Foot Pain In A Recreational Athlete
A.M. Manison, D.C., CCSP®, CCEP; J.H. Manison, M.D.; W. Moreau, D.C., DACBSP® Columbia Advanced Chiropractic, LLC; Columbia, MD Category: Clinical case paper
HISTORY: A 26-year-old recreational runner and basketball player presented with bilateral heel and foot pain. This pain began two weeks prior when he was playing basketball; however, the patient admits to intermittent heel and foot pain since high school. He describes the pain as a “stabbing” sensation, 6 to 9 out of 10 in severity and greater in the right foot than the left. The pain is exacerbated by any weight-bearing activity, especially getting out of bed in the morning, and the patient has been unable to partake in any sports. The patient reports trying over-thecounter foot orthotics without benefit. He was also evaluated by a podiatrist who recommended injections, which the patient declined.
PHYSICAL EXAMINATION: Inspection of the feet revealed significant rigid pes planus of the right foot. Moderate tenderness of the medial calcaneal tubercle was noted bilaterally, with the right side worse than the left. Foot and ankle ranges of motion were within normal limits and pain-free. Forceful dorsiflexion of the right foot revealed moderate pain.
DIFFERENTIAL DIAGNOSIS: The differential diagnosis (DDX) of foot and heel pain is broad and includes the neurological, skeletal, and soft tissue etiologies. This patient’s DDX included the following:
- Plantar fasciitis
- Plantar fascia rupture
- Nerve entrapment syndrome
- Stress fracture
- Fat pad syndrome
- Heel bruise
TESTS AND RESULTS: AP, lateral, and oblique non-weight-bearing plain-view radiographs of the right foot, obtained by the podiatrist, showed no fracture or bony lesion. MRI of the right foot was obtained to assess soft tissue and bone pathology. Imaging demonstrated inflammation of the plantar fascia, as well as a 2mm superior proximal tear of the central band of the plantar fascia. Bone marrow edema within the calcaneus was also noted.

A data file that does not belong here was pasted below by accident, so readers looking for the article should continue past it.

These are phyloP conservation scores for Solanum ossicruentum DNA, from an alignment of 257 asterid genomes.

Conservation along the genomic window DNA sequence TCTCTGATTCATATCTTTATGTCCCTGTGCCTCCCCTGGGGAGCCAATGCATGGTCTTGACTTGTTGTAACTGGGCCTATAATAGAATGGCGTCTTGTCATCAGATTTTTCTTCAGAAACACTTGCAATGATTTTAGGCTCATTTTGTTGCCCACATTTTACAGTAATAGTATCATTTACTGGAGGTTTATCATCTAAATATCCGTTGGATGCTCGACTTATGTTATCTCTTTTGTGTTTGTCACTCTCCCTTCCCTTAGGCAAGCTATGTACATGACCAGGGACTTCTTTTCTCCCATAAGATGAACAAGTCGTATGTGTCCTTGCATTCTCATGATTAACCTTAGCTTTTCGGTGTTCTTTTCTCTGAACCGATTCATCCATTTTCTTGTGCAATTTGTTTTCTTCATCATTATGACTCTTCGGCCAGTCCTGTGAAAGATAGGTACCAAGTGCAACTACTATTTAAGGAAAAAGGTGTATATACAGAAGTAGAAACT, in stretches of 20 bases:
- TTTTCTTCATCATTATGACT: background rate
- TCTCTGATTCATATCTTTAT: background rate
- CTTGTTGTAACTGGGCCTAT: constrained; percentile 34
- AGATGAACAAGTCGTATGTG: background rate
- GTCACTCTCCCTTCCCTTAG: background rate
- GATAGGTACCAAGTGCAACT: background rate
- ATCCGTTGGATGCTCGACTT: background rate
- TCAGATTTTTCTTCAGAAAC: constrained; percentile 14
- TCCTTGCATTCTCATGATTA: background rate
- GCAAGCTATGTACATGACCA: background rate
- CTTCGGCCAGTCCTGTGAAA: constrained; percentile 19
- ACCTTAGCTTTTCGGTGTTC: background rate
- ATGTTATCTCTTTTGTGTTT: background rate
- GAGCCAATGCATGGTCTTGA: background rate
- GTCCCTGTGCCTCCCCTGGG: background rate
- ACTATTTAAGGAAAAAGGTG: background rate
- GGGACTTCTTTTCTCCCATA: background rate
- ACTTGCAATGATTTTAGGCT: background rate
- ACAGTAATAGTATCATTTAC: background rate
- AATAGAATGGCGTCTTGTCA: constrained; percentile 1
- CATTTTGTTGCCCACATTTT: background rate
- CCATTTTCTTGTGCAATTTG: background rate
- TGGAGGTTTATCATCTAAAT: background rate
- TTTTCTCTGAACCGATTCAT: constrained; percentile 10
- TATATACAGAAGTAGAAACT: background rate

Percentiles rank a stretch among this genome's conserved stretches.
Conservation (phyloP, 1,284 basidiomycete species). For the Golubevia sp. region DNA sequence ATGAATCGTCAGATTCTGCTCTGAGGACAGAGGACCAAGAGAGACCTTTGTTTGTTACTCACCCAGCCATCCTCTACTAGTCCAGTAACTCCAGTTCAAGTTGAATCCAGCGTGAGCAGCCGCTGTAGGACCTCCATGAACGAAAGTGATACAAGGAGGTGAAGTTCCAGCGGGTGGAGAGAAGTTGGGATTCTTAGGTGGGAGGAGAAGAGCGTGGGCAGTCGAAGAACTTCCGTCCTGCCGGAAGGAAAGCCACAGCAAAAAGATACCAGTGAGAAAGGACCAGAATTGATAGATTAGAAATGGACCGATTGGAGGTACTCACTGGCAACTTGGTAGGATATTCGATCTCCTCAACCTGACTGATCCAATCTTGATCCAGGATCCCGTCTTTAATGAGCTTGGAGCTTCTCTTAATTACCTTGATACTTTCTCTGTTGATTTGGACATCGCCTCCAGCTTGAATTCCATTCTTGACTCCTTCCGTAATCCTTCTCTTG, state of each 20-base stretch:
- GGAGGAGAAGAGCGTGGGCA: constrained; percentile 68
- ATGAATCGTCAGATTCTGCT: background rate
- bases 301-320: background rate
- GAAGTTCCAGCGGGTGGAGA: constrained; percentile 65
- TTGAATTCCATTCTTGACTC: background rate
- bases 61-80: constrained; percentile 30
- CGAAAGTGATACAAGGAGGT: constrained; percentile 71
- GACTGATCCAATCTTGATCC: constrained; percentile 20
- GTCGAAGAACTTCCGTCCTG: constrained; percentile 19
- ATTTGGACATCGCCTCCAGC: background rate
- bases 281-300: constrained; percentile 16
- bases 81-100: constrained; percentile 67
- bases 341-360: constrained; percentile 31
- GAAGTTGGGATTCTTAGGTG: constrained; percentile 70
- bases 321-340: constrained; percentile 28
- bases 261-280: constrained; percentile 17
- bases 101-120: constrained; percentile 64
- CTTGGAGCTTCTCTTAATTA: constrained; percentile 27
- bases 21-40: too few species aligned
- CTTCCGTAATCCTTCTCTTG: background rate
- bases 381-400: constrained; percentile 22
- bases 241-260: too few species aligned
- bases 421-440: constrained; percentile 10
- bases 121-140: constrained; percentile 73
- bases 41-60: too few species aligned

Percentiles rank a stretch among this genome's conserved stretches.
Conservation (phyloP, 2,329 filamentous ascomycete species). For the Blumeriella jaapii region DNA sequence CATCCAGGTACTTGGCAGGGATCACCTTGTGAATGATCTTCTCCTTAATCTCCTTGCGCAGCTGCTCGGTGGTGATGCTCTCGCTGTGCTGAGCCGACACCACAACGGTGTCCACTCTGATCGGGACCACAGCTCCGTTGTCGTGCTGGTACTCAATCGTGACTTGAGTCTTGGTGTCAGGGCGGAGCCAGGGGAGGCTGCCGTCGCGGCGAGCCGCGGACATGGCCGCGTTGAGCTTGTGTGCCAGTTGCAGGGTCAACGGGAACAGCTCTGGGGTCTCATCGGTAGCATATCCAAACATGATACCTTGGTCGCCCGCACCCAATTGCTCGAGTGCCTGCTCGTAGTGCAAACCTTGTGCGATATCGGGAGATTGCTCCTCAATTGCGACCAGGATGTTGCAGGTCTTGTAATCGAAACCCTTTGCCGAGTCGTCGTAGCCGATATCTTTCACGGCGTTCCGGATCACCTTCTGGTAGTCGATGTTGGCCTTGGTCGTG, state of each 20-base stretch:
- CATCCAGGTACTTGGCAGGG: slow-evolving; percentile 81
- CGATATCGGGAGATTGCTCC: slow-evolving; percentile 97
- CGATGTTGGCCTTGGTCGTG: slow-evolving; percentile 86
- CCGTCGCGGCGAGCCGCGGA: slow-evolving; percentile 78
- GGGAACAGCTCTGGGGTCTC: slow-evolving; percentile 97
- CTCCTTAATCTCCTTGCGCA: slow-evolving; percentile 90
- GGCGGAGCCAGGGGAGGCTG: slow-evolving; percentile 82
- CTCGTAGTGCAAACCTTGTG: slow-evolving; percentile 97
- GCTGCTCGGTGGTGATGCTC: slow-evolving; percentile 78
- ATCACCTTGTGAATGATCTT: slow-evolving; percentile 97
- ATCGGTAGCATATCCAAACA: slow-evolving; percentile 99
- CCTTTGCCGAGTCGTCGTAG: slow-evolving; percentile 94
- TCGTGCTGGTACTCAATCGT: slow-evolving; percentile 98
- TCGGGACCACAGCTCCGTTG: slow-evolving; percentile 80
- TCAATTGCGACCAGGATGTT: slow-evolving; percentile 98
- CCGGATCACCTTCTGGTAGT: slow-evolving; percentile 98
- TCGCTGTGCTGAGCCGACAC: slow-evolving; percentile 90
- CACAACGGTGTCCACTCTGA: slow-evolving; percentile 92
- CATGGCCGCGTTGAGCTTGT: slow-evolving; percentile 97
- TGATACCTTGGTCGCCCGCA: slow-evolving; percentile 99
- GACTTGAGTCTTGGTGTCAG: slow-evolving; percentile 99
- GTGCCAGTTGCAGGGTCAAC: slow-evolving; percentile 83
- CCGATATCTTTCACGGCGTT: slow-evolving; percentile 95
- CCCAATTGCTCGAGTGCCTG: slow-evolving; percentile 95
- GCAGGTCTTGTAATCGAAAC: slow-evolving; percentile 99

FINAL WORKING DIAGNOSIS: Plantar fascia disruption with resultant plantar fasciitis and associated bone bruising.
TREATMENT: The patient was referred to an orthopedist, who placed the right foot in a protective boot to allow healing of the fascial tear. After 5 weeks, he returned for rehabilitative care. At this time, he still complained of mild to moderate pain in the morning, and he had not yet returned to physical activity. Treatment consisted of a four-step protocol of (1) chiropractic extremity manipulation; (2) soft tissue techniques (e.g. Graston Technique®, Active Release Techniques®); (3) Low Dye taping; and (4) functional orthotics (i.e. foot held in neutral talonavicular position). Seven treatments were provided over the course of seven weeks. The patient reported 80% improvement of his symptoms, and he was able to return to athletic activity. At the 3-month follow-up, he remained pain-free and continued to run and play basketball without incident.